The Seattle police are probably right. If you're the victim of a crime, it's probably better to just do what the perpetrator tells you to do, rather than getting yourself all shot trying to be a hero.
And the Key Bank is probably right that bank tellers should just hand over the money when a would-be robber walks in and demands it. No telling who might get hurt by putting up a fight.
Still, it's hard not to feel bad for Jim Nicholson, a bank teller who'd had just about enough last Tuesday. As the Seattle Times tells it:
Instead, Nicholson threw the bag to the floor, lunged toward the robber and demanded to see a weapon. Surprised, the would-be bank robber backed up and then bolted for the door, with Nicholson on his heels.
Nicholson, 30, chased the man for several blocks before knocking him to the ground with the help of a passer-by. Nicholson then held him until police arrived.
For his trouble, Nicholson got fired.(1 Comments)
A guy was shot this morning while sitting on his steps in south Minneapolis. He was simply waiting for his ride to work. The bullet hit his hands and then his chest. He wasn't seriously injured.
City living, eh?
In Pincher Creek, Alberta (Pop: 3,625) yesterday, a man decided to go for an early-morning stroll. Along the way, he was gored by a bison. He died.
Country living, eh?
Supporters of Cash for Clunkers have suggested the program is both a floor wax and a dessert topping - it's both good for the environment and a boost to the economy. Good mileage automobiles use less fuel. Less fuel is less pollution. It's hard to argue with that logic.
But a study a few weeks ago raises more of a question about the drivers of fuel-efficient vehicles.
Quality Planning, a consultant to the insurance industry, studied the habits of drivers of hybrid vehicles. It found they drove their vehicles 25 percent more than drivers of non-hybrids.
"The additional miles driven by hybrid vehicle owners would seem to offset the net ecological benefit of owning a fuel-efficient vehicle. After all, a gallon of gas is a gallon of gas, no matter which type of engine is burning it," Dr. Raj Bhat, president of Quality Planning said on a posting on the firm's Web site.
Bhat says he doesn't know, however, if the lower per-mile cost encourages people to drive more miles each day or take more trips.
But why wouldn't it? It's an established fact, of course, that the cost of fuel changes our driving habits. As the price of gasoline went up last year, people combined trips and drove fewer miles. Why wouldn't a reduced per-mile cost similarly affect drivers' behavior?
A good question, perhaps, but one that doesn't have an answer. We'll have to do this anecdotally. If you've bought a hybrid -- or other "fuel efficient" vehicle -- in the last year or so, what was the bottom-line impact on the total amount of fuel you purchased? Did you change your habits from your gas guzzler days?
Update 3:03 p.m. - The Transportation Department released data on Monday showing the vehicles traded in so far averaged 15.8 miles per gallon, compared with 25.4 miles per gallon for the new purchases, or a 61 percent improvement. That's a lot of extra driving you can do and still be ahead of the game.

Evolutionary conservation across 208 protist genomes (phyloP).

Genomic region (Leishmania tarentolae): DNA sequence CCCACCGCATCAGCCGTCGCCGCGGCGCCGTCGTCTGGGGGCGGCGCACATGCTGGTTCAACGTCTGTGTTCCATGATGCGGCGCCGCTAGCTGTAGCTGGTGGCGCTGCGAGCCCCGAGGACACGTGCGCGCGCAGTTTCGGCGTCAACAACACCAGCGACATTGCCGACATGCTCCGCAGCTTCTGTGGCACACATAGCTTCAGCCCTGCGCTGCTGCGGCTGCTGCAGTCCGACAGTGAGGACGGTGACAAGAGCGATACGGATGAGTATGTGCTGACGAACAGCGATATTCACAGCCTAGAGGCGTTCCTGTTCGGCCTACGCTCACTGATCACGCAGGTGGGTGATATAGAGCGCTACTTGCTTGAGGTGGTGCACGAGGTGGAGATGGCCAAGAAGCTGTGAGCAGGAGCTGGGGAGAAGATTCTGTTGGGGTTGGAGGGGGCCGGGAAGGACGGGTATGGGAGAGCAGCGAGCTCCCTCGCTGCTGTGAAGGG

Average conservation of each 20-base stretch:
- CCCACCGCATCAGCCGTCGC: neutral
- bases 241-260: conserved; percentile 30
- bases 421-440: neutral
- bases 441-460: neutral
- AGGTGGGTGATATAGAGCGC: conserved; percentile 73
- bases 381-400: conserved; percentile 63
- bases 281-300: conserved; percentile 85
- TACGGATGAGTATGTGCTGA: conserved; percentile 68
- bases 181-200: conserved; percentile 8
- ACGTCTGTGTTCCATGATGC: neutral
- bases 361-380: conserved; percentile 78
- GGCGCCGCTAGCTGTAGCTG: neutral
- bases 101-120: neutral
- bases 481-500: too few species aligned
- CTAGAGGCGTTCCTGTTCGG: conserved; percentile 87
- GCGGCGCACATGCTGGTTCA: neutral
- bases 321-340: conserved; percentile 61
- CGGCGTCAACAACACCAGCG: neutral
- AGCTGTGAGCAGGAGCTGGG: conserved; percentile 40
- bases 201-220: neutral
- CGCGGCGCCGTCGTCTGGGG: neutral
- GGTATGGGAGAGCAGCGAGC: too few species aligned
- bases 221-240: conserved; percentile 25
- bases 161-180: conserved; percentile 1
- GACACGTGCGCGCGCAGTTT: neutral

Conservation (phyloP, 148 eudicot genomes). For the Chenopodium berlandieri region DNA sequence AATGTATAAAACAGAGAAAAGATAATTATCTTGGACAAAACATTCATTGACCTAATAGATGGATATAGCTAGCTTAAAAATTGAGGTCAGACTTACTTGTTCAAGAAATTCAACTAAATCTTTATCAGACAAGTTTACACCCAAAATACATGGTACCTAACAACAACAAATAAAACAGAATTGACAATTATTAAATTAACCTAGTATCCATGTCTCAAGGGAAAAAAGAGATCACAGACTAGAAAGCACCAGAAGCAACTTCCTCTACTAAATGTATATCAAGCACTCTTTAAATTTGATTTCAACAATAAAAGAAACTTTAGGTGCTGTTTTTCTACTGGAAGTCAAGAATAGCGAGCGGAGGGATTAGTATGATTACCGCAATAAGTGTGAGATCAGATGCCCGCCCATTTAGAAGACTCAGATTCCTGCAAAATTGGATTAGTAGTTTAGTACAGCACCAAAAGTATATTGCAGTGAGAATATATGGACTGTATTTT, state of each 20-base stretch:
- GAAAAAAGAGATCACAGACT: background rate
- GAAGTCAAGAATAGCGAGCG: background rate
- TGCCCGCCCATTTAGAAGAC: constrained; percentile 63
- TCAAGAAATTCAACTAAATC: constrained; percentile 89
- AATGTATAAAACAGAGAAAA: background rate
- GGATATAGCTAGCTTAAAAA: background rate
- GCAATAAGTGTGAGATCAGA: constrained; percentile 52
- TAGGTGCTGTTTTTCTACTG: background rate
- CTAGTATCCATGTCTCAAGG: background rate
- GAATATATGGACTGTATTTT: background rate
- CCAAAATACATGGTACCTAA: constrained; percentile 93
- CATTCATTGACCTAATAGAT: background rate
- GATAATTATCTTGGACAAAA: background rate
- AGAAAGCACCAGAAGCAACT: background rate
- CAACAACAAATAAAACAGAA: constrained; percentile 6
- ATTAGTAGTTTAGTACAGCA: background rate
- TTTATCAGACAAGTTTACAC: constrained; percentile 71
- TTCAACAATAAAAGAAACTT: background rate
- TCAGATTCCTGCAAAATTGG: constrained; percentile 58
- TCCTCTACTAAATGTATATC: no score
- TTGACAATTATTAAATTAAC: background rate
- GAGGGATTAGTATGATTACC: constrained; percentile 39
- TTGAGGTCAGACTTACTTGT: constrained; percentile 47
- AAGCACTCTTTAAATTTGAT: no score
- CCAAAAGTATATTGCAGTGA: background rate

Update 3:41 p.m. - Here's the link to the Christopher Joyce piece on how long you have to wait to offset "new car carbon." Audio should be available by 6 p.m. The story runs this afternoon on All Things Considered.
Update 3:47 p.m. - MPR's Curtis Gilbert sends along this e-mail from Friends of the Earth:
Based on calculations done by colleagues of ours at CalCars (www.calcars.org), replacing an older, lower-mpg vehicle with a new, higher mpg vehicle reduces CO2 only if the replacement vehicle provides more than twice the fuel economy of the vehicle it replaces. This is why Cash for Clunkers is not an ultimately environmentally progressive program: the emissions avoided from transitioning to a 22 mpg vehicle from an 18 mpg vehicle does not, over the lifetime of the vehicle, make up for the energy embedded in the older car that is destroyed before its useful life is over, as well as the energy involved in manufacturing the new car--unless the mpg of the new car is double that of the old.
An important alternative to Cash for Clunkers is an idea that a colleague of ours, Felix Kramer of CalCars, has developed--i.e. to dedicate the cash that consumers would have put towards a new car to convert their older vehicles to electric vehicles. Please see more on this below and at the following link: http://www.calcars.org/scrap-or-retrofit.html(12 Comments)
A Census Bureau report has a little bit for everybody in the school funding debate.
Overall, Minnesota is decidedly middle-of-the-pack among states when it comes to per-pupil public education spending, according to the report released today by the Census Bureau.
The state finished 22nd, spending $9,539 per student in 2007, slightly below the national average of $9,666.
The state was 49th in the amount of per-pupil education expenditures that come from the federal government ($670). But the state's commitment to public education is actually much higher. The state ranks seventh in the country in the amount that comes from the state ($7,679).
$4,329.20 of the state's spending goes for salaries (15th), $400 goes toward general school administration expenses (46th).4 Comments)